I get asked a lot of questions about writing and publishing books and there are some frequently asked questions I could list for an hour or so, but I often don’t get asked about the things that authors seem to blindly just plunge into making big mistakes along the way, so I thought I’d have more fun listing these. Over the next few week’s I’ll go through them one by one.
The first one, and by far the biggest one in my view is thinking either too much or not enough about your content. Often an author will start writing and overthink how much content they have, and how they might fit it all into one book. The chances of ending up with ‘word salad’ are all too high when you overthink your content.
For example, you may be an expert about leadership. And you run workshops or offer leadership training. If you’re pretty good at – all the way to being bloody amazing at this topic, then I bet you could fill several books with what you know. In fact, you could probably fill a whole book with what might really be relegated to FAQs in your mind. Never mind getting into the nitty-gritty – why not write about the surface stuff. Or, alternatively, write about all the misconceptions about your topic. Maybe for fun, write about the silly side of your topic. Overall when you start to list all you know about the topic you know most about, or the industry you are most comfortable in, you could easily fill several books. So go with that from the start. When you sit and plot out your chapters, sections, and subtitles, stick to what is one general area and relegate all the rest that doesn’t really fit into THIS book into your plans for the next book you’ll write.
Then, of course, there are the under-thinkers. The author’s who think that 10,000 words and a lot of blank pages is still a decent-sized book. It’s not. That’s what we around here call a ‘report’ or maybe a ‘book-ette’. Think about this … a 45-minute speech might add up to around 5,000 words. If you know you could easily talk about your favourite subject for at least an hour and a half, that’s maybe 10,000 words. But seriously, if you know a lot more than that – and you should if it’s your topic of expertise – then a two- or three-hour effort when speaking should at least equate to 25,000 words. At 2,000 per chapter (approx 6-8 pages) that’s a lot closer to 100+ pages (allowing for spacing, diagrams, images, book size, and a number of other things.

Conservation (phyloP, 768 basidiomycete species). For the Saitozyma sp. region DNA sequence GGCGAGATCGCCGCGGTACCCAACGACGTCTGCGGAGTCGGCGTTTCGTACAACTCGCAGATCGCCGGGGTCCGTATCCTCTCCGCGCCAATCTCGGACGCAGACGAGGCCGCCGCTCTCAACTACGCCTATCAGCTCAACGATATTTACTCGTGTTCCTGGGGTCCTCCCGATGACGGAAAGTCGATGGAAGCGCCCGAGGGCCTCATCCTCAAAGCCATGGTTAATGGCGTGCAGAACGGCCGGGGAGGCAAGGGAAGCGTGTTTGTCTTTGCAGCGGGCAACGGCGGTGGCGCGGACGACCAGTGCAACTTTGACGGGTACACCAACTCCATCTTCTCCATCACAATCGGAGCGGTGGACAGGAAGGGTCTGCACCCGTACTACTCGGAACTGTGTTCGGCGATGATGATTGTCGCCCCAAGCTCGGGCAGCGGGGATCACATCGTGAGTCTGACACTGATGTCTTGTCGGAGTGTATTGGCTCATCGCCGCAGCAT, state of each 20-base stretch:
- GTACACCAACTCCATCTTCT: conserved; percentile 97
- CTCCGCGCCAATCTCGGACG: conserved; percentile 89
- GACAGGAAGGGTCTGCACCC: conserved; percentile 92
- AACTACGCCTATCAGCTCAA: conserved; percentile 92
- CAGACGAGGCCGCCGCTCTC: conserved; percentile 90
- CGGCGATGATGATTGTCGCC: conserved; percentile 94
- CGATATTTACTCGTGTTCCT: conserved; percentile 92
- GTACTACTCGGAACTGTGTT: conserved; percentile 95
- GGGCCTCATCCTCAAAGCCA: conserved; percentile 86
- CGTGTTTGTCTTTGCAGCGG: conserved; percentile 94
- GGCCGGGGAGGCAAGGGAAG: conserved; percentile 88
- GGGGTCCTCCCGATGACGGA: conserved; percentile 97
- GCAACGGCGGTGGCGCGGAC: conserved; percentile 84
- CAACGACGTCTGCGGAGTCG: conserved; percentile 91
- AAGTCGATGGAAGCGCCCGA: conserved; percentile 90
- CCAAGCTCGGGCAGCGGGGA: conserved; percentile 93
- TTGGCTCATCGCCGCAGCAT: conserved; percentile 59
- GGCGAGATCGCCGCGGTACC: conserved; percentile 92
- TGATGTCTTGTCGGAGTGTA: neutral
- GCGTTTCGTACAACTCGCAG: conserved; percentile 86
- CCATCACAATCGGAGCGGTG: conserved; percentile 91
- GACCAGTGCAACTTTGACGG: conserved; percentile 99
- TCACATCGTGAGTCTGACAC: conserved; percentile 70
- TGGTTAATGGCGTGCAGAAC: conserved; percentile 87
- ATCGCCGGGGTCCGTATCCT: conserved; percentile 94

Don’t get me wrong – I’ve written a couple of books that were only around 50 pages – and they served their purpose well. But a decent sized book should be a lot bigger than that.
When plotting your content, try to remember this:
2000 words, divided into 3 is approximately 650-700 words per section. Aim for 3 – 4 sections per chapter. Writing 500-700 words per day x 4 days per week is probably manageable if you’re serious about writing a book at all. That might level out at around an hour (tops) per section – so up to four hours per week. If you can’t see your way clear to that commitment then halve it and take twice as long to write your book.
Try not to get overwhelmed. A simple 12 chapter-length book is is a good target – you don’t have to write War and Peace – just a good solid, well-crafted series of closely linked articles about one aspect of your expertise is ideal.
If you’re unaware of just what mistakes to avoid when writing a book – especially your first one – talk to me. Or join us on Thursday mornings online for FREE advice and ideas…